The gentle watercolours and sketches of two hundred years ago are charmingly familiar, so similar to the views which can be seen today.  But as Jennie pointed out, too many of us forget that the historic footpaths through the picturesque landscape have been hard won, through the last twenty years of restoration.  Before the present concerted efforts by The Hafod Trust in partnership with the Forestry Commission these paths were impassable, blocked and in places broken by fallen trees, eroded by hillside torrents where culverts had become blocked, or entirely obliterated by landslip. When a path is clear of obstruction we take it for granted,   and imagine it was always thus.  Hafod is in fact a fine example of unobtrusive restoration.

Walkers can pass without hindrance along the Gentleman’s walk today

Estate Manager Dave Newnham checks a recently completed stretch of path


A recently restored landslip on the spur path to the Cascade cavern

Hafod is open to the public at all times. For more information see

Aberystwyth Bibiographical Group see


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Storm on the promenade

The much anticipated storm of 27th October passed Aberystwyth with scarcely a  ruffling.  It had been vaunted as the greatest since 1987 and Michael Fish’s famous pronouncement that some woman was entirely deluded in her belief that a hurricane was on its way.  In the event, the storm took a more southerly course and while trees were blown down and four lives lost elsewhere its impact on Aber was non-existent.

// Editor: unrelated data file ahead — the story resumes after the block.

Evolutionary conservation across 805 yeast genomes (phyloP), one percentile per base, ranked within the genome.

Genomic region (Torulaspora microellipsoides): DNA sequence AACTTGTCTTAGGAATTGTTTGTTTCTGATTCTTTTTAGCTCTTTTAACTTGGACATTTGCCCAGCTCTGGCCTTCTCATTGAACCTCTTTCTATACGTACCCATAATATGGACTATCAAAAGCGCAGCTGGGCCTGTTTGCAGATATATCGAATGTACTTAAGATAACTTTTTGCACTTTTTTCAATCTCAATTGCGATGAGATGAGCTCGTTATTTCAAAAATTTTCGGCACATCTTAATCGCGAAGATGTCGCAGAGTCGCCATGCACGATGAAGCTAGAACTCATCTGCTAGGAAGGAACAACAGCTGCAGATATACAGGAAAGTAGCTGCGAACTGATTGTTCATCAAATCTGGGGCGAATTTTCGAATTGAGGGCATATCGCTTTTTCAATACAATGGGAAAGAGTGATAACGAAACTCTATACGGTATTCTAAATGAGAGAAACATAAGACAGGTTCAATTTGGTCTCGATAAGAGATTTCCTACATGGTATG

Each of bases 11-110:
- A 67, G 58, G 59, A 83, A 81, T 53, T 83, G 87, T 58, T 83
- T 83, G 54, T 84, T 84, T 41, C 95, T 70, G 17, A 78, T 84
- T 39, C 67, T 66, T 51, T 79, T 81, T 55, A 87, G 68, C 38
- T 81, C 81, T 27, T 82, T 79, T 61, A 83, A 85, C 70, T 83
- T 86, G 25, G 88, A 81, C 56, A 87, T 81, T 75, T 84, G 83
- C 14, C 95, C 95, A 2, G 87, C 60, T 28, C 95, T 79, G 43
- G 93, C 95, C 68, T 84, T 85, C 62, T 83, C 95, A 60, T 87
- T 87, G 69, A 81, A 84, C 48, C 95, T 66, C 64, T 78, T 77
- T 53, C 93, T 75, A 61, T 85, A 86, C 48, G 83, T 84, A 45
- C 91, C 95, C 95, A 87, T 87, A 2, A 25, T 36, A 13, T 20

Not so last Saturday evening when the still leafy apple trees behind my house creaked and roared with the gale and the last bramleys thundered unceremoniously to the ground. I was relieved to find no trees uprooted the following morning.

The direction of the wind drove great seas across the bay at Aberystwyth, focussing their force especially at the northern end on the promenade.  An occasional but exhilarating sight is the explosive force of great waves sending a sheet of spray right over the terraces houses from the Marine Hotel to Alexandra Hall.  Some years ago I photographed such a scene on a sunny wintery morning.  This time the height of the storm and tide came after dark.

But daylight revealed considerable damage to the promenade opposite the Marine Hotel with the white iron railings uprooted, still attached to their huge anchoring stones  and twisted in the air.  Where the edge stones of the promenade were displaced the sea made short work decorative sets and small paving slabs with which the prom has been refurbished in recent years.  As the waves deposited a slew of gravel across the road they sucked back to the beach, taking the pointing, and whatever substrate secured these small paviors with them.

Sets and paving slabs lifted by the waves where the edge of the prom has been washed away

Cleanup commenced on Monday morning with the combined efforts of men with barrows and road sweepers large and small successively clearing a passage for cars.  The handsome dragon seats all remained firmly anchored in place, but several appear to stand now not on paving but on a shingle beach, pockmarked by the tread of passers-by.

Several inches of shingle covered the promenade and road

Road sweeper outside the Marine Hotel


The smaller sweeper whisks away the remaining pebbles

The Victorian blue and white timber and glass shelter is the most northerly building on the promenade, rashly placed, it would seem, on a projecting semicircular drum of masonry above the beach.  But it has passed through the tempest unscathed.  It seems that it is the lower parts of the prom which have failed to break the waves’ force and have proved the most vulnerable in this storm.

Passers-by survey the damage south of the timber shelter, which escaped unscathed